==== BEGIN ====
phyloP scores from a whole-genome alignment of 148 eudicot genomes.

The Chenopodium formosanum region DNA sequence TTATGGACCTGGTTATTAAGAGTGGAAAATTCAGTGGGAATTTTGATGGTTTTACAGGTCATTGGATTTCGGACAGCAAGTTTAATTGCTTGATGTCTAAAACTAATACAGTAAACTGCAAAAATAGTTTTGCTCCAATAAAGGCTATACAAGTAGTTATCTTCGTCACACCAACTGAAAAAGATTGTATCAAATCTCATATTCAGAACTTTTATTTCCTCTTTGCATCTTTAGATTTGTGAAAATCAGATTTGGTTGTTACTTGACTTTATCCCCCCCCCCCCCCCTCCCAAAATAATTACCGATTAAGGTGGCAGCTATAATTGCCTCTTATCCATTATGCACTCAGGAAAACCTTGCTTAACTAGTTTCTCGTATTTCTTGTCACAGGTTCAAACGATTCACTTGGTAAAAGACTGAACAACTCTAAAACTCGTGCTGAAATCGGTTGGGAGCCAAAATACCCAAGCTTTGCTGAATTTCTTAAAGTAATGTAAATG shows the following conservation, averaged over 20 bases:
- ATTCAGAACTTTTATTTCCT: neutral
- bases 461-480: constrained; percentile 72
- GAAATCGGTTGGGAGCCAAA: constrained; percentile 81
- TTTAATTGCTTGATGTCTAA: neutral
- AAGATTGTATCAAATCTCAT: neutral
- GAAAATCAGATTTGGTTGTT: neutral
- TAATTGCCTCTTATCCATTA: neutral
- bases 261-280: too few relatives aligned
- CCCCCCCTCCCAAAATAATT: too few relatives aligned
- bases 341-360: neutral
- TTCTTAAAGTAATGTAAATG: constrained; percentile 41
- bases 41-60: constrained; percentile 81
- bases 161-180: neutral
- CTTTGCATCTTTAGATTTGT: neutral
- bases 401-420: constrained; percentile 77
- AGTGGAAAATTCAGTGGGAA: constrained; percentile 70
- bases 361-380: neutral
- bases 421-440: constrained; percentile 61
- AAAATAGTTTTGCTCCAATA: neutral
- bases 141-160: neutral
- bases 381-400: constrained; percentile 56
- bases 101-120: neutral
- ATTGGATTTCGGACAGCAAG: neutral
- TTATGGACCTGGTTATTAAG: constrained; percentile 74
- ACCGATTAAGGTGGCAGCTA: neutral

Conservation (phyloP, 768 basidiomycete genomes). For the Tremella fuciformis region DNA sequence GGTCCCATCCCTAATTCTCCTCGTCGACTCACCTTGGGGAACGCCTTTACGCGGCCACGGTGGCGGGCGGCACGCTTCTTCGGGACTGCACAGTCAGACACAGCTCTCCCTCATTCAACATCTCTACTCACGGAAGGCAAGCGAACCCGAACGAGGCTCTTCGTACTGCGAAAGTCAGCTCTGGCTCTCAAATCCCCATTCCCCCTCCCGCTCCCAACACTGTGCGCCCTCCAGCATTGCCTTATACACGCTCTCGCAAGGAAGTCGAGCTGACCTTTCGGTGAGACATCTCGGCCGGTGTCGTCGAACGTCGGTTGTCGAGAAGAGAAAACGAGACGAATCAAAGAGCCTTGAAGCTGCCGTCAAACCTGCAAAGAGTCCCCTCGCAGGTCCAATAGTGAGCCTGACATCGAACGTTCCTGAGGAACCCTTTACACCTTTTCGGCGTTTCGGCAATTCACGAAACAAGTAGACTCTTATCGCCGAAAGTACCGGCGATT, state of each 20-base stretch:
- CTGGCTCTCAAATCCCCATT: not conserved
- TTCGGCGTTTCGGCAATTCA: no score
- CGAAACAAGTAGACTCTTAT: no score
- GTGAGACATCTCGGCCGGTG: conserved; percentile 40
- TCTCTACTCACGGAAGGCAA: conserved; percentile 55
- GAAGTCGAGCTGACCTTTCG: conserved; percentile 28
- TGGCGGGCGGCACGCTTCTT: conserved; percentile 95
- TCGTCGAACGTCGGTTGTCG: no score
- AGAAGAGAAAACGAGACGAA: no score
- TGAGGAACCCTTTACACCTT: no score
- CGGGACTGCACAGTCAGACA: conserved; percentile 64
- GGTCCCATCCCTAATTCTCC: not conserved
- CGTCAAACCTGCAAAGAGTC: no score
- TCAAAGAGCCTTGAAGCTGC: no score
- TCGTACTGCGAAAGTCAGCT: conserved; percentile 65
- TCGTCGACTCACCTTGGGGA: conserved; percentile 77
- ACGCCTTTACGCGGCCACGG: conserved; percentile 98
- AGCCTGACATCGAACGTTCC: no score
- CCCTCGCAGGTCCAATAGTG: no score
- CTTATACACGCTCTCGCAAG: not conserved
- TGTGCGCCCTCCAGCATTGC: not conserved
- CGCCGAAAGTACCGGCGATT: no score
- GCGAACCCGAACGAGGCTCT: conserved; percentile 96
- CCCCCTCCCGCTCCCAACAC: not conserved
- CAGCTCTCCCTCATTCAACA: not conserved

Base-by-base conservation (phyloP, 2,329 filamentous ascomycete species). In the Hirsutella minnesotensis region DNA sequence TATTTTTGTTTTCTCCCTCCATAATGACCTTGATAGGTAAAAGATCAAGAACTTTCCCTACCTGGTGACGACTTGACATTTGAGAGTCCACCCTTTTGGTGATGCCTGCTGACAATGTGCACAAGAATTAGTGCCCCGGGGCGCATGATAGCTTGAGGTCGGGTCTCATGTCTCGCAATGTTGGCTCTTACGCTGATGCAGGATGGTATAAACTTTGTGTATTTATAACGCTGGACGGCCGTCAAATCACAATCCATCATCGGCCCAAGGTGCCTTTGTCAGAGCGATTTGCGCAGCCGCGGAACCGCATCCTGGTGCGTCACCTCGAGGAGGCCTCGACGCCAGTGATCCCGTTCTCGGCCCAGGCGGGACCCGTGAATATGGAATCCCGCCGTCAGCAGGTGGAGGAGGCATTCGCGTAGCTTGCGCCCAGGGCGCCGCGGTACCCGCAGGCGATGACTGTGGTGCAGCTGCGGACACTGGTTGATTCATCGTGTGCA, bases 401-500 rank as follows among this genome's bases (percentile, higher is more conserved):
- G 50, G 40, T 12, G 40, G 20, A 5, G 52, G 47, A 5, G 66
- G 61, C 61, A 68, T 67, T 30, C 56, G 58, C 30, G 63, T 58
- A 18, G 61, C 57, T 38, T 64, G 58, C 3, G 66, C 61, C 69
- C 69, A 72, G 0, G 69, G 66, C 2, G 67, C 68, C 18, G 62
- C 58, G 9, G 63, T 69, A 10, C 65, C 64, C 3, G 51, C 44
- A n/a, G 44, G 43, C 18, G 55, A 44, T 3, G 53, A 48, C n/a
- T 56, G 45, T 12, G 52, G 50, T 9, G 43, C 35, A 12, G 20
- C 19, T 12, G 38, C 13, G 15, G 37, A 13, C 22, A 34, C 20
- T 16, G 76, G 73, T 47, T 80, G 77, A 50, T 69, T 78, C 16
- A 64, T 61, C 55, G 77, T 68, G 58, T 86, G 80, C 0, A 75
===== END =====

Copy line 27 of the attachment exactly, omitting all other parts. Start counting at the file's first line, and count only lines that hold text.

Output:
- ACCGATTAAGGTGGCAGCTA: neutral